The shop focuses on ladies’ consignment, primarily geared toward women who ages range from late ’20s to ’60s. If you bring your used goods in to sell, you’ll keep 50 percent of the sale price after the item is purchased.  (Note: Bringing used items in for consignment consideration is only by appointment, so call first.)

“We try to stay trendy but still affordable,” O’Malley said. “In addition to clothing, we also carry accessories, furnishings, and small household items.”

Look For: Clothing and goods that arrive at the Crap Shack can be pretty random, but O’Malley suggests that shoppers always keep an eye out for unusual finds, because you simply never know when they’re going to arrive. Just recently, a “mega-gorgeous” ivory wedding dress by designer Lazaro (Say Yes to the Dress) was waiting for the perfect bridal customer. “And we’re also currently getting in a lot of estate jewelry made of sterling silver and turquoise for some reason — it’s just beautiful,” said O’Malley. “Things show up here in bursts, it seems.”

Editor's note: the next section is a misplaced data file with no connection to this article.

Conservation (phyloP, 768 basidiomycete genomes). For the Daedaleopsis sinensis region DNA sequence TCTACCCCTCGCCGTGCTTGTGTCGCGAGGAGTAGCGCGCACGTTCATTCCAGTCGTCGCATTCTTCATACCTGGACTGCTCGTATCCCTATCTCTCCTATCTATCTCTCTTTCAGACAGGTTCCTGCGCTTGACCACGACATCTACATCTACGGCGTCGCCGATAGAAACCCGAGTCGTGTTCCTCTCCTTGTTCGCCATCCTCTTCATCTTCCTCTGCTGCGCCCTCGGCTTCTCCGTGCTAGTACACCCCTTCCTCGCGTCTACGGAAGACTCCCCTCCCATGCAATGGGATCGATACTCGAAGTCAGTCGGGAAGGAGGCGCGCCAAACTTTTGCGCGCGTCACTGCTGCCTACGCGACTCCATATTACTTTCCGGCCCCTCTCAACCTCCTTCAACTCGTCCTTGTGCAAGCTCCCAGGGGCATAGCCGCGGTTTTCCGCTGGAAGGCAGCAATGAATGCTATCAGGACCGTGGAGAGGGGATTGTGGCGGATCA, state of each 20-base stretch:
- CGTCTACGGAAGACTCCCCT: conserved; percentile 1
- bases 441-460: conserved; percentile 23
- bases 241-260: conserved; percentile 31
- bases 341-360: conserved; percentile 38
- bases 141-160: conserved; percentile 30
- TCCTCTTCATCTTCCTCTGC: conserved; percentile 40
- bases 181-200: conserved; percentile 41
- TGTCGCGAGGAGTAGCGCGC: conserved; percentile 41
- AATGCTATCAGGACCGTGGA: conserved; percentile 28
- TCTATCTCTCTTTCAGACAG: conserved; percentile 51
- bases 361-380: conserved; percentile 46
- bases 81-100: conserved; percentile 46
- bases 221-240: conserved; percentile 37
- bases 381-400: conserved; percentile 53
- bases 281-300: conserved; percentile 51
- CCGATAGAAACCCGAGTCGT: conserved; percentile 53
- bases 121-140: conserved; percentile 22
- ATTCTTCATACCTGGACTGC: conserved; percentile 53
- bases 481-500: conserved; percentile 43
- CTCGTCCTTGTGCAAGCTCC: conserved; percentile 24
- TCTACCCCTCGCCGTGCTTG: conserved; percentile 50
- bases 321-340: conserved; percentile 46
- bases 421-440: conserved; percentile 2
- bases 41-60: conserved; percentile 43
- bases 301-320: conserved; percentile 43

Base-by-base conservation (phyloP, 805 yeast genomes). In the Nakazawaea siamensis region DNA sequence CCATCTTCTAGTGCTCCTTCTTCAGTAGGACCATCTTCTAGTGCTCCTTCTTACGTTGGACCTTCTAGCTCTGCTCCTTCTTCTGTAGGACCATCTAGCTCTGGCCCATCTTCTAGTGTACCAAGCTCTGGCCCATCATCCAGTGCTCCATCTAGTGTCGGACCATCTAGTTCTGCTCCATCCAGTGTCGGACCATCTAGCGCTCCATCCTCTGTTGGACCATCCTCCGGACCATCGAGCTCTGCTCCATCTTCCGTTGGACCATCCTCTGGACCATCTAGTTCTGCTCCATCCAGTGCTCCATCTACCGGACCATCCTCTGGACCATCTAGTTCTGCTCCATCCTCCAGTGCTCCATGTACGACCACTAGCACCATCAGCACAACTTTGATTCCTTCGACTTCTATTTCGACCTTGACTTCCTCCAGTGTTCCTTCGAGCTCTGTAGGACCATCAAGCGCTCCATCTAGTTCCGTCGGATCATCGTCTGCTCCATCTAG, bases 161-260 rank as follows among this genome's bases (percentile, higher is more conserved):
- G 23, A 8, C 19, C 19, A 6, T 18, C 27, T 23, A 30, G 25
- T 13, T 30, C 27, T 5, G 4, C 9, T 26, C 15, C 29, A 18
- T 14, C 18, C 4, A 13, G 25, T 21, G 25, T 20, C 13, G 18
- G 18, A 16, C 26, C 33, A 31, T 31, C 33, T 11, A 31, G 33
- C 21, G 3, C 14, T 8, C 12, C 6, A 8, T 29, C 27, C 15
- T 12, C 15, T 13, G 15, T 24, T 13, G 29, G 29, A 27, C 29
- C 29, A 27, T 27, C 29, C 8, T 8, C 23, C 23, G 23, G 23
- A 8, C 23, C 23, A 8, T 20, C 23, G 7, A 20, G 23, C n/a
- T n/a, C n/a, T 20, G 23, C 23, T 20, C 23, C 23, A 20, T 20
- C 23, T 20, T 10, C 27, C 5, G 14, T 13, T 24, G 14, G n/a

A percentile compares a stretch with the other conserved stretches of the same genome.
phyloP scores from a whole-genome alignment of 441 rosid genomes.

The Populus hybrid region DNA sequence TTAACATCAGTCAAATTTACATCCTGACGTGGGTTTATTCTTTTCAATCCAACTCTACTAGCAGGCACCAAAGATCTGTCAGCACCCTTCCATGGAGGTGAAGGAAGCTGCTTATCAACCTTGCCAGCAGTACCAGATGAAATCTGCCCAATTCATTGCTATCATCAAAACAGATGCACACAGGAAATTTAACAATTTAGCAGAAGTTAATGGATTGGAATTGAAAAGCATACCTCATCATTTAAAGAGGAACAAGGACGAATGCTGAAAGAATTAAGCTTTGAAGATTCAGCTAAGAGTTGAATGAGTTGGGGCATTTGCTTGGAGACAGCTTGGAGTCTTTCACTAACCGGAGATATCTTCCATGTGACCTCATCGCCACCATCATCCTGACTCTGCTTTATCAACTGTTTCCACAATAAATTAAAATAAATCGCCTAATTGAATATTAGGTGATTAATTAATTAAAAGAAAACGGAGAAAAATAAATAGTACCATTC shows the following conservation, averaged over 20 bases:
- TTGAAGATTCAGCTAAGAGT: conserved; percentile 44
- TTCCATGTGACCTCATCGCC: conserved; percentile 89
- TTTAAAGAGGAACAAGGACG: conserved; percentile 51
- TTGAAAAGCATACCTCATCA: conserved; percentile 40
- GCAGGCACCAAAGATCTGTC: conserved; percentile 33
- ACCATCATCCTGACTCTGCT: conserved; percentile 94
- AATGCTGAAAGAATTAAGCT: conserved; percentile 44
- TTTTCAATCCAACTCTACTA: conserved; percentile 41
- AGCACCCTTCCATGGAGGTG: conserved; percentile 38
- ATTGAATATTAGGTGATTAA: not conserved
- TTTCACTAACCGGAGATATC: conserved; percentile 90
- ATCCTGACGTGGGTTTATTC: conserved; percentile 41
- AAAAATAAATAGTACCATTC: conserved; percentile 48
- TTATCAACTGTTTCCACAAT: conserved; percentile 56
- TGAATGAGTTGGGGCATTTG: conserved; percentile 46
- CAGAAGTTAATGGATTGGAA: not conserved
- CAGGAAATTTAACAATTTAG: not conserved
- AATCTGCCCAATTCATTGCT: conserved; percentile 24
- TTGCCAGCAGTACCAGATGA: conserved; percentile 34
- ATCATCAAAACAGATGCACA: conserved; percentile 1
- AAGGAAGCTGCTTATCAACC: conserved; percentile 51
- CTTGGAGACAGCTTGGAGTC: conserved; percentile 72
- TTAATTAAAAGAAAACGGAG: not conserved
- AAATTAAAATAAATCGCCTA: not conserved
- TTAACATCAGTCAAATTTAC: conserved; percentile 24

Find It: 2480 M 137 in Interlochen. (231) 276-3195, facebook.com/mrsoscrapshack.

The Gold Mine
Tucked back on Emmet Street just a few blocks away from downtown Petoskey, the rustic but friendly Gold Mine has long been a stop of in-the-know Emmet County thrifters, who can spend hours digging through the two stories’ worth of rooms full of clothing, shoes, artwork, sporting equipment, games, costume jewelry, electronics, CDs, and other items.

The original Emmet Street store opened in 1981; a second store is now located out on US-31 North. Both stores help support the Women’s Resource Center of Northern Michigan.